Emma Ann Hughes  

May leaves UK’s Brexit far from strong and stable

Emma Ann Hughes

Emma Ann Hughes

What a rollercoaster ride you and your clients' finances have been on in the last 12 months courtesy of Conservative Prime Ministers who wrongly bet on what the nation wanted.

Hot on the heels of her chancellor Philip Hammond’s embarrassing U-turn on taxing the self-employed, Prime Minister Theresa May had her own change of heart and called an early general election.

Mrs May expected this general election to clarify to the European Union her hold on power and tighten her grip on her own political party.

She promised a strong and stable government that would deliver a Hard Brexit.

Yet, as the general election results came in early this morning (9 June), her position had been so dramatically weakened that rumours of a leadership challenge began to swirl.

Love her or loathe her, the reality you and your clients face today is we now have a caretaker prime minister who clearly doesn’t have the nation’s confidence and has plummeted this country into more instability and uncertainty. 

She isn’t the first Conservative Prime Minister in recent times to do this.

In 2012, in Uno pizza restaurant at Chicago O’Hare airport, her predecessor David Cameron made the decision to hold a referendum on the UK’s membership of the European Union expecting the nation to vote for the status quo. 

The reverberations of him being wrong in that belief and the nation’s decision to back Brexit from the European Union will continue to be felt for decades to come.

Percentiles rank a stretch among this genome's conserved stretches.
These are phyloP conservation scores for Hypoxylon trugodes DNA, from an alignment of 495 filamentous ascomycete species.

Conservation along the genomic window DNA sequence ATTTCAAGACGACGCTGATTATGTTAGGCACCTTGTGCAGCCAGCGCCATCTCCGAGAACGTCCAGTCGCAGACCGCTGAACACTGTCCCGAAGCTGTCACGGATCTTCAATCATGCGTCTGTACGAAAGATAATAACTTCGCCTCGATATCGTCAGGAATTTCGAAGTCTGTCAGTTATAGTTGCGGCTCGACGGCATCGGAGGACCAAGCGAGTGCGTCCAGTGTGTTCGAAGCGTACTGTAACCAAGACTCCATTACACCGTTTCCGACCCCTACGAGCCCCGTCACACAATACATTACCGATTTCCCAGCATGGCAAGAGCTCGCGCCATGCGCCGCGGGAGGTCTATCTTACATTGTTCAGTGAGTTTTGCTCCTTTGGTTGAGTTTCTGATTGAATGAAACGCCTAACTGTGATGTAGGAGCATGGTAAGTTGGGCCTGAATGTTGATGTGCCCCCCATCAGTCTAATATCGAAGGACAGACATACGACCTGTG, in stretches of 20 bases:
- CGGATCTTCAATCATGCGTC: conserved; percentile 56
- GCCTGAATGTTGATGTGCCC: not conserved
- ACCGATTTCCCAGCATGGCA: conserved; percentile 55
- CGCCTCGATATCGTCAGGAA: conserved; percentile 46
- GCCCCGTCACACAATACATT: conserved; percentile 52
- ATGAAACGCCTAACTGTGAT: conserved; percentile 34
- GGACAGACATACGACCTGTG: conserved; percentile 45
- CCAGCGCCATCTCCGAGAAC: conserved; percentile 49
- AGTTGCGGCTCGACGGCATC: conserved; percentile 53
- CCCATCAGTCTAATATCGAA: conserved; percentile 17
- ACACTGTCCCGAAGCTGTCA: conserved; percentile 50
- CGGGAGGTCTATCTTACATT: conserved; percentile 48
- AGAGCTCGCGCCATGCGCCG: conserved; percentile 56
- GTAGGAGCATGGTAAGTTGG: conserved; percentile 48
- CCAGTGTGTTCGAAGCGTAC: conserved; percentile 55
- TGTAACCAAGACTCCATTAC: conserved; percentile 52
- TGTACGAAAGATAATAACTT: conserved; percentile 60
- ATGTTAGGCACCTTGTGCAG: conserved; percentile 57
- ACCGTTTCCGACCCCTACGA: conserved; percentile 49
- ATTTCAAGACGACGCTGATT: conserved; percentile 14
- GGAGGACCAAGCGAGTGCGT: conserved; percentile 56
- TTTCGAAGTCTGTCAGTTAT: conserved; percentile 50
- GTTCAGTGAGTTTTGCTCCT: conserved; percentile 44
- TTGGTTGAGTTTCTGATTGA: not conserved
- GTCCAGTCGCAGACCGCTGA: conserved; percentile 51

Last night’s election was meant to provide a clear mandate for Mrs May to negotiate Brexit but instead has now – yet again - thrown everything in the air. 

A hung parliament in the UK has now reportedly led to a minority Conservative government backed by the Democratic Unionist Party.

We now have a prime minister who lacks credibility – hardly ideal when you are trying to achieve top trade deals and exit the European Union.

The impact of all this on markets will be to provide volatility and uncertainty in the short term. 

However, the lack of mandate for the Conservatives increases the chance of a softer Brexit (staying in the single market) and this will provide some comfort to many and may steady both the currency, bond and equity markets. 

So what do you advise your clients to in these uncertain times?

The next few days will obviously see headlines in the UK continue to be dominated by politics and your clients’ stomachs churned yet again.

Anthony Willis, investment manager in the BMO Global Asset Management multi-manager team, pointed out markets have had a strong year so far and therefore a period of consolidation is to be expected at some point.

 Mr Willis said: “There is a lot of good news priced into equities whilst bond markets continue to price in a somewhat bleaker outlook, though government bonds clearly remain supported by central bank policies.